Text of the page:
Today, religious practice and the mechanical clock. The University of Houston's College of Engineering presents this series about the machines that make our civilization run, and the people whose ingenuity created them.
David Landes's book A Revolution in Time traces the measurement of time through time. Landes asks a double question: "What's driven us to measure time, and what's that measurement done to us?"
He thinks medieval monasteries set the stage: Regular prayer is an old idea. Ancient Jews prayed at daybreak, in the afternoon, and after dark. Islam called for daily prayers at dawn, just after noon, before and after sunset, and when it's dark again. (I'll never forget the eerie beauty of dawn in a remote Tunisian town. The call to prayer was sung from a minaret. Then overlapping calls spun from one minaret to the next, welling up and encircling us like a Bach canon. It left no doubt that the day had begun well.)
Early Christians mixed Jewish practice with Roman hours. St. Paul had ordained prayer without ceasing. If unceasing prayer was taken literally, no work would get done. The Church compromised by increasing the number of prayer events to eight. Those became the canonical hours with their old Roman names: Matins, Lauds, Prime, Terce, Sext, Nones, Vespers, and Compline.
Notice that only four of those times carry numerical names. That's because the Romans numbered only the daylight hours. Prime, the first hour, was the beginning of the measured day at 6:00 AM. Terce, the third hour, was 9:00 AM. You may wonder why the third hour was three hours after the first hour. That's because the Romans had no zero. Zero was an Indian invention that would be introduced by Arab scholars centuries later. Sext was noon and Nones was 3:00 PM. By the way, the old idea of rescuing someone at the "eleventh hour" meant 5:00 PM, or eleven hours after 6:00 AM.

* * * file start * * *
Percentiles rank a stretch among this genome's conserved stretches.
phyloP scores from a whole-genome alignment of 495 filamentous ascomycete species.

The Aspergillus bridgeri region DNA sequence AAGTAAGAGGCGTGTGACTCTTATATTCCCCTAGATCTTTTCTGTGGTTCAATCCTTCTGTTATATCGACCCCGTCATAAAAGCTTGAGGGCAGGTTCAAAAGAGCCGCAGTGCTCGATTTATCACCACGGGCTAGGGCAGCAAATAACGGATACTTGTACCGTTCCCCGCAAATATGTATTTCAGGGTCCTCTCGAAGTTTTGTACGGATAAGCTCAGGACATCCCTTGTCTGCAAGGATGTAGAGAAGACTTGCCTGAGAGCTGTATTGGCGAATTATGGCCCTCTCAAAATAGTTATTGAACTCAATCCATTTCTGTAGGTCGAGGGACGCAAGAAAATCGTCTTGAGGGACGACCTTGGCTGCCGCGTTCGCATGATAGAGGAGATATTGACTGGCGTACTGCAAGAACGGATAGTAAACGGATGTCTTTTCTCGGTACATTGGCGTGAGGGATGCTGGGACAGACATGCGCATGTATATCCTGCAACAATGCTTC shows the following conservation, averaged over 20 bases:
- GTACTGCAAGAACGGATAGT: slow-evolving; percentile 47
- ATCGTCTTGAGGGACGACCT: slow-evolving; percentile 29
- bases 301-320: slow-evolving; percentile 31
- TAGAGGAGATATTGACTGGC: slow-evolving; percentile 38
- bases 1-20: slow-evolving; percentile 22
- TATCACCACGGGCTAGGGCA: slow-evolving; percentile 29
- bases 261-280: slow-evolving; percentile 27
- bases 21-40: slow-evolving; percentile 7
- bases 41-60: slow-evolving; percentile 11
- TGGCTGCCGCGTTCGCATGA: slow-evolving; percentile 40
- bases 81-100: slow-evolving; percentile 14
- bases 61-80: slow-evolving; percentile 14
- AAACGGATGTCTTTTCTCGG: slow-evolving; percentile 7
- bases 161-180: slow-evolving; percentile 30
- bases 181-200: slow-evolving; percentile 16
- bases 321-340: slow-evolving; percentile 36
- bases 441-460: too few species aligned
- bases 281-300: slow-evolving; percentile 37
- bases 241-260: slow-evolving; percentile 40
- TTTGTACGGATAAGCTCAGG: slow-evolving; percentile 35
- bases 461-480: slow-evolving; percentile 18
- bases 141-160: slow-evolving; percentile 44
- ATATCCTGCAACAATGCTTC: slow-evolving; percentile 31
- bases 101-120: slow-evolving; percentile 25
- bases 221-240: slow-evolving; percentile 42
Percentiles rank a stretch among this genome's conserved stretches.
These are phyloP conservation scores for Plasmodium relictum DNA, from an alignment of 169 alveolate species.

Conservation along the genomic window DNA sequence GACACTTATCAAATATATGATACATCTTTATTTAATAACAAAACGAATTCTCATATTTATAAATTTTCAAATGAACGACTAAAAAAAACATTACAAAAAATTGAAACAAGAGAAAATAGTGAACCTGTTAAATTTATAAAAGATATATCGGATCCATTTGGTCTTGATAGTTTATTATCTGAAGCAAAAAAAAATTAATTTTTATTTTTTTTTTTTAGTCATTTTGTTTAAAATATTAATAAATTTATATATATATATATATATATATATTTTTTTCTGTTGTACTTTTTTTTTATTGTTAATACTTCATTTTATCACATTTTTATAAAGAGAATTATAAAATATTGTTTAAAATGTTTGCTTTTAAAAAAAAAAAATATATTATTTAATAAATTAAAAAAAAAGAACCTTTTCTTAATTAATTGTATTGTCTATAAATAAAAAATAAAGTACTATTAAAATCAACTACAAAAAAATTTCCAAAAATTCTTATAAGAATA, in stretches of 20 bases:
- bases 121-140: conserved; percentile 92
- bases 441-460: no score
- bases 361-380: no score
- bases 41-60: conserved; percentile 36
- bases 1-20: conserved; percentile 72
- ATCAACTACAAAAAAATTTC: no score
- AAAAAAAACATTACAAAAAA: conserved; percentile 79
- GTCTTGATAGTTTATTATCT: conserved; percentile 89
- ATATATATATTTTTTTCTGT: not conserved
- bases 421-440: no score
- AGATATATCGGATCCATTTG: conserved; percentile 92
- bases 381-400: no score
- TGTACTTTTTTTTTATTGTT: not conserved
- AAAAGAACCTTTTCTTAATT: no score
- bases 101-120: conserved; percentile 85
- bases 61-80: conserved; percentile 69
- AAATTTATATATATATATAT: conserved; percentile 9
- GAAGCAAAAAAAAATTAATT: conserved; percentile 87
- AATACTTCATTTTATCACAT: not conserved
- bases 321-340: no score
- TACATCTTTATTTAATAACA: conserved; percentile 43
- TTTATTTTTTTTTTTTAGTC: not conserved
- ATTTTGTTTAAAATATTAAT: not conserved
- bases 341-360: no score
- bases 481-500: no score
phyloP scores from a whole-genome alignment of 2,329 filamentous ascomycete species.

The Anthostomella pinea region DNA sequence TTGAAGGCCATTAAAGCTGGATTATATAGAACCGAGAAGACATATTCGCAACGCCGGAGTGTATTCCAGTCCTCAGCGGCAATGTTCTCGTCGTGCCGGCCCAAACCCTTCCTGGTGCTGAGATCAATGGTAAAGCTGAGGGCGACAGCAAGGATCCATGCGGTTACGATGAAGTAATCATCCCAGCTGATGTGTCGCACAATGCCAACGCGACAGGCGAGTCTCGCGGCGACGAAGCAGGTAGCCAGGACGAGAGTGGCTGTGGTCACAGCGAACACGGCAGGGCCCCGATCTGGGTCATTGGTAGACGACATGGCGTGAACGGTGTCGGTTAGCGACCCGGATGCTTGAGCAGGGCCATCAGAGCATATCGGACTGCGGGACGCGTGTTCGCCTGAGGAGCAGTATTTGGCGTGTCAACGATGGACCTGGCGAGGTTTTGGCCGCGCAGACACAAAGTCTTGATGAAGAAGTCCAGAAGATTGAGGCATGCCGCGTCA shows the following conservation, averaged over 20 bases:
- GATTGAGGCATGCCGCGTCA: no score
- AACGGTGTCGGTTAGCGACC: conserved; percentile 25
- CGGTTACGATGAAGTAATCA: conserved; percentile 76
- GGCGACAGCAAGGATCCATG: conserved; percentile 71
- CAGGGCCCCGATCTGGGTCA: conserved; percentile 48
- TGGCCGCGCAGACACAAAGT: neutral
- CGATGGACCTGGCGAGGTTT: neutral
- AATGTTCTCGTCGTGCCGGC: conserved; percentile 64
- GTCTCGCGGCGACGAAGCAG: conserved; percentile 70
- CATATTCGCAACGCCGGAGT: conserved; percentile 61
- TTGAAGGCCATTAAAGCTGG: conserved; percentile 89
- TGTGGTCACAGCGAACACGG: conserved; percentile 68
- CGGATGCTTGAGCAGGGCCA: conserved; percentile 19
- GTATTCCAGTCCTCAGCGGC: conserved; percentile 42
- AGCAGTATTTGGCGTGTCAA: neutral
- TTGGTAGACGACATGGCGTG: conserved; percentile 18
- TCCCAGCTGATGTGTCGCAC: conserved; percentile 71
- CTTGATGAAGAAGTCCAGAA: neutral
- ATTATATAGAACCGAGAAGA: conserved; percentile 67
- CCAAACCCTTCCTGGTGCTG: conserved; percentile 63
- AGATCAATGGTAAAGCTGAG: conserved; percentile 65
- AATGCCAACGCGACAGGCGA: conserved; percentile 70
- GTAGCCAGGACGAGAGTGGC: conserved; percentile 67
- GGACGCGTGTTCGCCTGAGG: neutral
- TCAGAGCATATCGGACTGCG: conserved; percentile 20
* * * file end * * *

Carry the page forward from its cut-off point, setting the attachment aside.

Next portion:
The original Matins wasn't observed in the morning. Rather, it was a set of three awakenings or Nocturnes during the night, sometimes called Vigils. And here the fun begins: whoever tended the water clock through the night had the same kind of nervous responsibility as a military sentry. Monastic writings are filled with fretful fears of falling asleep during the night watch.
All this cried out for the invention of the mechanical clock. The sequence went like this: The canonical hours were well-defined by the ninth century. A century later, the Benedictines, then the Cistercians, made monasteries into a powerful part of medieval culture and economy. The Cistercians were consummate technologists.
Water clocks froze in winter and barely provided enough force to actuate bells. When weight-driven mechanical clocks appeared around 1300, they provided both the power and the accuracy that water clocks didn't have. Mechanical clocks solved the canonical hours problem, then went on to become both temporal and philosophical drivers in that once timeless life of contemplation. The canonical hours at last stopped serving as increments between prayers. Now they became the new boxes that would delineate all of modern life.
I'm John Lienhard, at the University of Houston, where we're interested in the way inventive minds work.
Landes, D.S., Revolution in Time; Clocks and the Making of the Modern World. New York: Barnes and Noble books, 1983, Section I, Finding Time.
Frère Jacques, Frère Jacques,
Sonnez les matines, sonnez les matines,
Din, don, din; din, don, din.
L'Horloge de Sapience (the Clock of Wisdom) from about 1450.
The clock was, by now, becoming a metaphor for virtue of all kinds.